Once the Secretary took the Shriner Tract into trust, however, the nature of plaintiffs' claim changed.   Unlike their complaint, which sought to prevent the Shriner Tract from being taken into trust, “there appears to be no dispute that the relief plaintiffs have in mind at the present time is to remove the Shriner Tract from being held in trust or to somehow encumber how the land will be used while it remains in trust.”  Sac & Fox Nation of Mo. v. Kempthorne, 2008 WL 4186890, at *3.

 It has long been the rule that the QTA provides the “exclusive means by which adverse claimants [may] challenge the United States' title to real property.”  Block v. North Dakota ex rel. Bd. of Univ. & Sch. Lands, 461 U.S. 273, 286, 103 S.Ct. 1811, 75 L.Ed.2d 840 (1983) (emphasis added).3  Moreover, it is equally well settled that the QTA's “prohibition of suits challenging the United States' title in Indian trust land may prevent suit even when a plaintiff does not characterize its action as a quiet title action.”  Neighbors for Rational Dev., Inc. v. Norton, 379 F.3d 956, 961 (10th Cir.2004) (citation omitted);  see also United States v. Mottaz, 476 U.S. 834, 841–42, 106 S.Ct. 2224, 90 L.Ed.2d 841 (1986).   These stringent rules are designed to protect the “solemn obligations and specific commitments that the Federal Government ha[s] made to the Indians regarding Indian lands.”   Mottaz, 476 U.S. at 843 n. 6, 106 S.Ct. 2224 (quotations omitted).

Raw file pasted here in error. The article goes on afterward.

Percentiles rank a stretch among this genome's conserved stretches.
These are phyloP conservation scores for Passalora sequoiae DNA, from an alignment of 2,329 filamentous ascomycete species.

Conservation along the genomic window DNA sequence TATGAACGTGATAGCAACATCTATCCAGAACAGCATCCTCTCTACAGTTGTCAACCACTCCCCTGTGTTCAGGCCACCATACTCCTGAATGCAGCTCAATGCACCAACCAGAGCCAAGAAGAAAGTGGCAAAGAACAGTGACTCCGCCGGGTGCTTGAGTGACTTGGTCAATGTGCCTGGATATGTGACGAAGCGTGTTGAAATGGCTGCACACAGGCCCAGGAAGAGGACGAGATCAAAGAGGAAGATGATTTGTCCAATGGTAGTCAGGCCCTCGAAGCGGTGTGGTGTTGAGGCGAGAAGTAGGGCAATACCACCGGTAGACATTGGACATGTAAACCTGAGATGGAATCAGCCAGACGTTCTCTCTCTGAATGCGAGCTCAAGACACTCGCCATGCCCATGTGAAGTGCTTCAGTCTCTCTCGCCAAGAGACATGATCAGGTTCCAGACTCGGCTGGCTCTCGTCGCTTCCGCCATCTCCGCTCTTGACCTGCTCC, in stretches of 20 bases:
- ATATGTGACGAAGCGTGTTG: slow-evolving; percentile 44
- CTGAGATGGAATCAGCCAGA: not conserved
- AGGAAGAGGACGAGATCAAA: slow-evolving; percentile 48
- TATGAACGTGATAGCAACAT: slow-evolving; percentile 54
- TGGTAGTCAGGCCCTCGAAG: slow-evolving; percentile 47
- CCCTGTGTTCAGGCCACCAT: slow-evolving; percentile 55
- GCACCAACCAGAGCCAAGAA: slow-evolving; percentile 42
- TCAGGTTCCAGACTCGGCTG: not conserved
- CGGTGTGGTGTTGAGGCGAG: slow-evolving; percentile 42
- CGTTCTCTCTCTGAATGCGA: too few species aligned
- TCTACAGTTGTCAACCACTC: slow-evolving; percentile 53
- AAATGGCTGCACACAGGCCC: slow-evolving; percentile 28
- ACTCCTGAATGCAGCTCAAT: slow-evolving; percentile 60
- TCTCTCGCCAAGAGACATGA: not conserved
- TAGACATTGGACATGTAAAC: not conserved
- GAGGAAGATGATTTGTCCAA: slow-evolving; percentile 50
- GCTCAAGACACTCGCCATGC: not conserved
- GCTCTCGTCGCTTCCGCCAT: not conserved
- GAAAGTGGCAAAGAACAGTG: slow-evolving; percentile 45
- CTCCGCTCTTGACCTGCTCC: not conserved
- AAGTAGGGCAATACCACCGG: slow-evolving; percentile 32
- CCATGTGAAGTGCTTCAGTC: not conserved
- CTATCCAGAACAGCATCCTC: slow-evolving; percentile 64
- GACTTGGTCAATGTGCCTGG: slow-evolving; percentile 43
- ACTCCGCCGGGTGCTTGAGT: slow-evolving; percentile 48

In determining whether a suit must be treated as a quiet title action sufficient to invoke the QTA, we “focus on the relief sought by the plaintiffs.”  Kempthorne, 516 F.3d at 842 (citation omitted).   Seeking to remove land currently held in trust by the United States or to encumber that land constitutes a challenge to the government's title sufficient to bring a claim within the ambit of the QTA, despite the fact that plaintiffs do not themselves seek title to the land.   See id.;   Neighbors, 379 F.3d at 961–62.   Consequently, if plaintiffs' case is to proceed, it must do so exclusively under the QTA;  the APA is no longer relevant given the relief sought.